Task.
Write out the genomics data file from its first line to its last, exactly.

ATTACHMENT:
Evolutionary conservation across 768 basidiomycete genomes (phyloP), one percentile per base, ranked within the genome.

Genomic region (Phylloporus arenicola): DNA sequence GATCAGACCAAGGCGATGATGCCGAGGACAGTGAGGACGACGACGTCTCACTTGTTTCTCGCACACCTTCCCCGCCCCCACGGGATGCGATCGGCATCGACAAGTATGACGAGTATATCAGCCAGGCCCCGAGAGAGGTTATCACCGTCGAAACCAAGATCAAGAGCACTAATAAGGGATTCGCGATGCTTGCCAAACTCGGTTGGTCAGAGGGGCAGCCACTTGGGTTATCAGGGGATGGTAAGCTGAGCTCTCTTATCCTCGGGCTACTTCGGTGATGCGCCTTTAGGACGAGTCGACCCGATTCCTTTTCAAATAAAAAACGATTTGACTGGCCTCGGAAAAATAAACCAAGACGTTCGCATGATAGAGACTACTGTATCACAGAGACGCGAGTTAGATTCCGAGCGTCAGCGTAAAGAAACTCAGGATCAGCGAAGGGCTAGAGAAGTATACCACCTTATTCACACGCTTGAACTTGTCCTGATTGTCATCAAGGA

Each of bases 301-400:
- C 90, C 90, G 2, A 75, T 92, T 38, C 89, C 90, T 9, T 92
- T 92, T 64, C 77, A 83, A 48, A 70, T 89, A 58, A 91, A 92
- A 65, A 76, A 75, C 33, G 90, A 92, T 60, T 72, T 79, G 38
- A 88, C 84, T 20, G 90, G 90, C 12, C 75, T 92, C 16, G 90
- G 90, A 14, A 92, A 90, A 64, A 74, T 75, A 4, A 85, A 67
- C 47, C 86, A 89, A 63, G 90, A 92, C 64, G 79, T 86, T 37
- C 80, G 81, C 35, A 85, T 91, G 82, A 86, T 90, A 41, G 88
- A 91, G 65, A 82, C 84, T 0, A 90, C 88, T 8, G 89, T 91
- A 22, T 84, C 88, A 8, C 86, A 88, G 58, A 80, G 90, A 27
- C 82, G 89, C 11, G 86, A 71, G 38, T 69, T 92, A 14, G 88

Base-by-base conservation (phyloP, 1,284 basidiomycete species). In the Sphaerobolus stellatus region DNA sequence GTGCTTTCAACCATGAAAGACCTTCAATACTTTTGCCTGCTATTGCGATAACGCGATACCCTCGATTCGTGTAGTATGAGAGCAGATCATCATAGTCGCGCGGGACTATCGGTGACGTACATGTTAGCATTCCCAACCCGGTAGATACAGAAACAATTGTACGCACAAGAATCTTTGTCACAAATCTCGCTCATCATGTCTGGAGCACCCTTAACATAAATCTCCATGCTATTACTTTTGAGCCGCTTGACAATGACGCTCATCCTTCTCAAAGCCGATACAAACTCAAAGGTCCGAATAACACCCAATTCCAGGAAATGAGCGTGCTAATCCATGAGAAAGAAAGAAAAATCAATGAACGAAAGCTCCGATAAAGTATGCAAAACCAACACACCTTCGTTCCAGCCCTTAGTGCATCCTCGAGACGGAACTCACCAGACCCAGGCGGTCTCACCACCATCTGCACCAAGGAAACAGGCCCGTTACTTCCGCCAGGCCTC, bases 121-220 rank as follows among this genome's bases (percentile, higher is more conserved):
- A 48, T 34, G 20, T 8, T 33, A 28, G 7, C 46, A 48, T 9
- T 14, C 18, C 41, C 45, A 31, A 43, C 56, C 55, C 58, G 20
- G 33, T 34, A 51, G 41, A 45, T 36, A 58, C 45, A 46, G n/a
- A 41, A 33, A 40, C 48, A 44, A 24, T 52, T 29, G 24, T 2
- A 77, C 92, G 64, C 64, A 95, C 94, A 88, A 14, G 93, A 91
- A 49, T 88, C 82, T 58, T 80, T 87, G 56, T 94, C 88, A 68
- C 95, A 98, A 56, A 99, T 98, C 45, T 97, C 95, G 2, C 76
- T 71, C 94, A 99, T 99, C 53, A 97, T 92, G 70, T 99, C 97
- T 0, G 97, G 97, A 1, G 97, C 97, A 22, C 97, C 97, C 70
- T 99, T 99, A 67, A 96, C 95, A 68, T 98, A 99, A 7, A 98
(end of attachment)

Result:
Evolutionary conservation across 768 basidiomycete genomes (phyloP), one percentile per base, ranked within the genome.

Genomic region (Phylloporus arenicola): DNA sequence GATCAGACCAAGGCGATGATGCCGAGGACAGTGAGGACGACGACGTCTCACTTGTTTCTCGCACACCTTCCCCGCCCCCACGGGATGCGATCGGCATCGACAAGTATGACGAGTATATCAGCCAGGCCCCGAGAGAGGTTATCACCGTCGAAACCAAGATCAAGAGCACTAATAAGGGATTCGCGATGCTTGCCAAACTCGGTTGGTCAGAGGGGCAGCCACTTGGGTTATCAGGGGATGGTAAGCTGAGCTCTCTTATCCTCGGGCTACTTCGGTGATGCGCCTTTAGGACGAGTCGACCCGATTCCTTTTCAAATAAAAAACGATTTGACTGGCCTCGGAAAAATAAACCAAGACGTTCGCATGATAGAGACTACTGTATCACAGAGACGCGAGTTAGATTCCGAGCGTCAGCGTAAAGAAACTCAGGATCAGCGAAGGGCTAGAGAAGTATACCACCTTATTCACACGCTTGAACTTGTCCTGATTGTCATCAAGGA

Each of bases 301-400:
- C 90, C 90, G 2, A 75, T 92, T 38, C 89, C 90, T 9, T 92
- T 92, T 64, C 77, A 83, A 48, A 70, T 89, A 58, A 91, A 92
- A 65, A 76, A 75, C 33, G 90, A 92, T 60, T 72, T 79, G 38
- A 88, C 84, T 20, G 90, G 90, C 12, C 75, T 92, C 16, G 90
- G 90, A 14, A 92, A 90, A 64, A 74, T 75, A 4, A 85, A 67
- C 47, C 86, A 89, A 63, G 90, A 92, C 64, G 79, T 86, T 37
- C 80, G 81, C 35, A 85, T 91, G 82, A 86, T 90, A 41, G 88
- A 91, G 65, A 82, C 84, T 0, A 90, C 88, T 8, G 89, T 91
- A 22, T 84, C 88, A 8, C 86, A 88, G 58, A 80, G 90, A 27
- C 82, G 89, C 11, G 86, A 71, G 38, T 69, T 92, A 14, G 88

Base-by-base conservation (phyloP, 1,284 basidiomycete species). In the Sphaerobolus stellatus region DNA sequence GTGCTTTCAACCATGAAAGACCTTCAATACTTTTGCCTGCTATTGCGATAACGCGATACCCTCGATTCGTGTAGTATGAGAGCAGATCATCATAGTCGCGCGGGACTATCGGTGACGTACATGTTAGCATTCCCAACCCGGTAGATACAGAAACAATTGTACGCACAAGAATCTTTGTCACAAATCTCGCTCATCATGTCTGGAGCACCCTTAACATAAATCTCCATGCTATTACTTTTGAGCCGCTTGACAATGACGCTCATCCTTCTCAAAGCCGATACAAACTCAAAGGTCCGAATAACACCCAATTCCAGGAAATGAGCGTGCTAATCCATGAGAAAGAAAGAAAAATCAATGAACGAAAGCTCCGATAAAGTATGCAAAACCAACACACCTTCGTTCCAGCCCTTAGTGCATCCTCGAGACGGAACTCACCAGACCCAGGCGGTCTCACCACCATCTGCACCAAGGAAACAGGCCCGTTACTTCCGCCAGGCCTC, bases 121-220 rank as follows among this genome's bases (percentile, higher is more conserved):
- A 48, T 34, G 20, T 8, T 33, A 28, G 7, C 46, A 48, T 9
- T 14, C 18, C 41, C 45, A 31, A 43, C 56, C 55, C 58, G 20
- G 33, T 34, A 51, G 41, A 45, T 36, A 58, C 45, A 46, G n/a
- A 41, A 33, A 40, C 48, A 44, A 24, T 52, T 29, G 24, T 2
- A 77, C 92, G 64, C 64, A 95, C 94, A 88, A 14, G 93, A 91
- A 49, T 88, C 82, T 58, T 80, T 87, G 56, T 94, C 88, A 68
- C 95, A 98, A 56, A 99, T 98, C 45, T 97, C 95, G 2, C 76
- T 71, C 94, A 99, T 99, C 53, A 97, T 92, G 70, T 99, C 97
- T 0, G 97, G 97, A 1, G 97, C 97, A 22, C 97, C 97, C 70
- T 99, T 99, A 67, A 96, C 95, A 68, T 98, A 99, A 7, A 98